From the Editor: Welcome!
Debra A. Major
Old Dominion University
Welcome to a new volume and a new era of TIP. This is my first issue as
TIP editor, a role Ill be fulfilling for the next 3 years. I couldnt be more pleased to be serving the Society in this way. Ill do my best to ensure that
TIP remains a high quality publication and one of the best benefits of SIOP membership.
Id like to share a little bit about how I view TIP and my role as editor. I believe that
TIP has done and should continue to do the following:
- Supply information about SIOP activities, business, and members
- Keep us current on whats hot in I-O psychology
- Provide insightful information about social, legal, and political issues that affect the practice of I-O psychology
- Furnish a link to the profession and our colleagues in between SIOP Conferences
- Serve as an educational resource
I perceive the role of TIP editor as one of stewardship. As TIP editor, I do not intend to impose my personal tastes and preferences on the publication. My goal is to ensure that
TIP contains something for everyone. I want TIP to continue to reflect the fact that there are different types of SIOP members (e.g., practitioners, academics, students, foreign affiliates) who have diverse interests and needs. Plans are in the works to conduct a formal survey of the entire SIOP membership regarding a variety of topics, including the types of things youd like to see in
TIP. Most likely youll be seeing this survey in the fall. This is an advance plea for your participationplease complete the survey! If
TIP is going to be representative of members interests and needs, we need to hear from a representative sample.
With 11 more issues to go, I hope that each will be an improvement over the last. Dont be surprised to see changes from issue to issue. Lets start with the most readily apparent changethe cover. Of course, whether or not the new cover constitutes an improvement is a matter of personal taste, but I am very pleased with it and am greatly indebted to Gail Nader for her graphic design expertise. She was able to create this striking cover with minimal initial input from me. I believe I said something nebulous like, Lets design a cover that says 21st century. Id like to think I had something to do with the final product, but Gail definitely deserves the lions share of the credit.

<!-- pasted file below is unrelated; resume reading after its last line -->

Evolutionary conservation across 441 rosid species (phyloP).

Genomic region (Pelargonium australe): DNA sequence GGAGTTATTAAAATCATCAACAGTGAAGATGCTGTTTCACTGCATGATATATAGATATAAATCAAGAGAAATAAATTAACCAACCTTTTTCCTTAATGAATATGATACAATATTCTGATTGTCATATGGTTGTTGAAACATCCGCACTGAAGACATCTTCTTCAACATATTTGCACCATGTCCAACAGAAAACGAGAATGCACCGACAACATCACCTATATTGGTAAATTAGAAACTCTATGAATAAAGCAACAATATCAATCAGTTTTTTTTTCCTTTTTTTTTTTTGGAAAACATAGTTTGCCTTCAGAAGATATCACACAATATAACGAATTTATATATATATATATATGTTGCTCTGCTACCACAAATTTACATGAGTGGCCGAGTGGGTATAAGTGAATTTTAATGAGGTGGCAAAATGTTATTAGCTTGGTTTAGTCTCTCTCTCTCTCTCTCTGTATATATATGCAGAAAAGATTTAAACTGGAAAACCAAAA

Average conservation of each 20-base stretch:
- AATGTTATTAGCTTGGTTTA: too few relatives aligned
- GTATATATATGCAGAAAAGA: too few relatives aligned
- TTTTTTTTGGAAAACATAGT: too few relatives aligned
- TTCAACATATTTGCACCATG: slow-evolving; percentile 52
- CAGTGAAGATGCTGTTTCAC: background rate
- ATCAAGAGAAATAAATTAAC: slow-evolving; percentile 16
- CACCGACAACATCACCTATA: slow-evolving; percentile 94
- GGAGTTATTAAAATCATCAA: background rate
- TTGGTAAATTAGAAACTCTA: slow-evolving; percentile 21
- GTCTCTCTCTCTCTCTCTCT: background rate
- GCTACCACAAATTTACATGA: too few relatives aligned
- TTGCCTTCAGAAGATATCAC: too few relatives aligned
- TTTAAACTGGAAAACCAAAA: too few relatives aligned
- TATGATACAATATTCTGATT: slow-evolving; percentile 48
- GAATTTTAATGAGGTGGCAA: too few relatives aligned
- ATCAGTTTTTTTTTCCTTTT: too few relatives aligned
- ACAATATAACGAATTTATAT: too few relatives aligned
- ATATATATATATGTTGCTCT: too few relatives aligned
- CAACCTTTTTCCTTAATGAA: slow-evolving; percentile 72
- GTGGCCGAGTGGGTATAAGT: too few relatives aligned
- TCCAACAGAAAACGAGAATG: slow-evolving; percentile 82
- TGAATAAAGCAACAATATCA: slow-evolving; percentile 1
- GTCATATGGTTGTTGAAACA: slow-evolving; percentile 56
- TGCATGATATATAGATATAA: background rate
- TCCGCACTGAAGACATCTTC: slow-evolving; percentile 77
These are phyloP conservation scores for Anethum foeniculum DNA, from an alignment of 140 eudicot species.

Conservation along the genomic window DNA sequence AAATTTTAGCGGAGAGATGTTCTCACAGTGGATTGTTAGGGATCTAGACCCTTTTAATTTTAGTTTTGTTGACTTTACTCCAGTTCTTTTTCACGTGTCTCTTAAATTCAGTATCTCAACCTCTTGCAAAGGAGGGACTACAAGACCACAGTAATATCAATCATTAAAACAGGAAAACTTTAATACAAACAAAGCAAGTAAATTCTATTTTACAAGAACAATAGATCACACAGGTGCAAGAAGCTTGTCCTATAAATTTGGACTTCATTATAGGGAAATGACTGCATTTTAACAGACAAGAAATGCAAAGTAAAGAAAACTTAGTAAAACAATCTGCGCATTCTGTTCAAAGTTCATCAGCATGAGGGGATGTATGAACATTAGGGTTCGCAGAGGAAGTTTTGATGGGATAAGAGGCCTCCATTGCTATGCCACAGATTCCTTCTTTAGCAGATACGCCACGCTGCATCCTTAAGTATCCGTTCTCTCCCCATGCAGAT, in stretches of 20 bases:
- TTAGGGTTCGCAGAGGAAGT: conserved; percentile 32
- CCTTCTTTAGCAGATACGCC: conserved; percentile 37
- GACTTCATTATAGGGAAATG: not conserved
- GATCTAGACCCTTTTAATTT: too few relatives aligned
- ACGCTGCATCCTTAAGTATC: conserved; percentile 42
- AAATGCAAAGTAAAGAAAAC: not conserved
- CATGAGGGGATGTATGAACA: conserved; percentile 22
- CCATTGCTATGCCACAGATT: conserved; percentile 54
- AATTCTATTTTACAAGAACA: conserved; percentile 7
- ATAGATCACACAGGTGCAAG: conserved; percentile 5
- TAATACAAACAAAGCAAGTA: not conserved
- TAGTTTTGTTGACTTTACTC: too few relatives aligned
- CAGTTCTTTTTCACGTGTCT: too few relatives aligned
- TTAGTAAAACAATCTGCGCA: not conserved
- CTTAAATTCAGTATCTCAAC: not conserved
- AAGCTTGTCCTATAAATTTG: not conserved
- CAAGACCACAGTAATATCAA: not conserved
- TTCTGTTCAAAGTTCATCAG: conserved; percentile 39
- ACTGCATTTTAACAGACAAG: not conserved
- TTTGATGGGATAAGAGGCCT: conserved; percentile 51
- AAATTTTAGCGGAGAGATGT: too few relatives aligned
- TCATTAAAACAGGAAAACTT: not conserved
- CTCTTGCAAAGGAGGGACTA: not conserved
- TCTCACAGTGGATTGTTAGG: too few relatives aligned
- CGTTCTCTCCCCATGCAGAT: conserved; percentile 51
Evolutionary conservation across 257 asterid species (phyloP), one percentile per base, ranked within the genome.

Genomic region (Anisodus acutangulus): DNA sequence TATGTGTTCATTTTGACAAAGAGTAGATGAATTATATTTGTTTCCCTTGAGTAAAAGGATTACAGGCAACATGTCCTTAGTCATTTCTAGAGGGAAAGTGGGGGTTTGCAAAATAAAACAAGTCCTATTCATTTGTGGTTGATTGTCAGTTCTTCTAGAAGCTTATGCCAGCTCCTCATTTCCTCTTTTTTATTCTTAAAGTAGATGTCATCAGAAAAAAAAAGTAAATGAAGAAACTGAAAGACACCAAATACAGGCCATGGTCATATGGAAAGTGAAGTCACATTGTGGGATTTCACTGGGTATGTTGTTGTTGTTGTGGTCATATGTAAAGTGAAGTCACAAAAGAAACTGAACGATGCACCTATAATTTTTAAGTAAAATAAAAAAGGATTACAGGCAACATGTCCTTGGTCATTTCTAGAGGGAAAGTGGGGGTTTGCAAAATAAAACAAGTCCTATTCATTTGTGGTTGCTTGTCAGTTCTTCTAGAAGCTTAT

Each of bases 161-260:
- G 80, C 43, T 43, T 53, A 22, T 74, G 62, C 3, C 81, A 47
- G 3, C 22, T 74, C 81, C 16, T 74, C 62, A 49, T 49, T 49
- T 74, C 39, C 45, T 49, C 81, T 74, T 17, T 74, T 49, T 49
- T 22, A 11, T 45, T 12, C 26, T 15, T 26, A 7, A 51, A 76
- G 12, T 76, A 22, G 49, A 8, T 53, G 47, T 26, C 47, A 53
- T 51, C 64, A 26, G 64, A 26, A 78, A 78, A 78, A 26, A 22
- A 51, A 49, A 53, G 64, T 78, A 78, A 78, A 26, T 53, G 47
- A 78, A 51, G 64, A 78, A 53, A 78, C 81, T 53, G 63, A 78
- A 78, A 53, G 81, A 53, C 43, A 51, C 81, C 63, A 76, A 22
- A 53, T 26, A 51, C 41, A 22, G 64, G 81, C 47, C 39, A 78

A long-term goal for TIP is to reduce the number of pages in each issue in an effort to control costs and increase readership. When I asked for feedback regarding
TIP in San Diego, the most common response was, Its too long! I dont have time to read it. By controlling the number of regular columns, reducing the frequency of certain columns, and limiting the length of submissions, I hope to enhance the quality and reduce the quantity of pages in
TIP. Look for slimmer future issues.
I pride myself on being approachable and open to new ideas. If you have an idea for a
TIP article and would like to discuss it before you get started, by all means contact me (e-mail works best,
firstname.lastname@example.org). If you submit an article to
TIP, you can expect me to provide you with honest feedback and suggestions for improvement. And of course, if I think your article could be shorter and still be effective, Ill make suggestions for cutting the length. As a general rule of thumb, Id like to keep submissions under 7 pages single-spaced. Of course there will be exceptions, and youll see several in this issue. Be sure to remember that all submissions to
TIP must be sent electronically.
Thank You for the Group Effort
Producing TIP is an enormous group effort. Id like to thank the new and returning columnists for their excellent work. Be sure to check out
Peter Bachiochis debut column, On the Horizon. Also, note that Matt Barney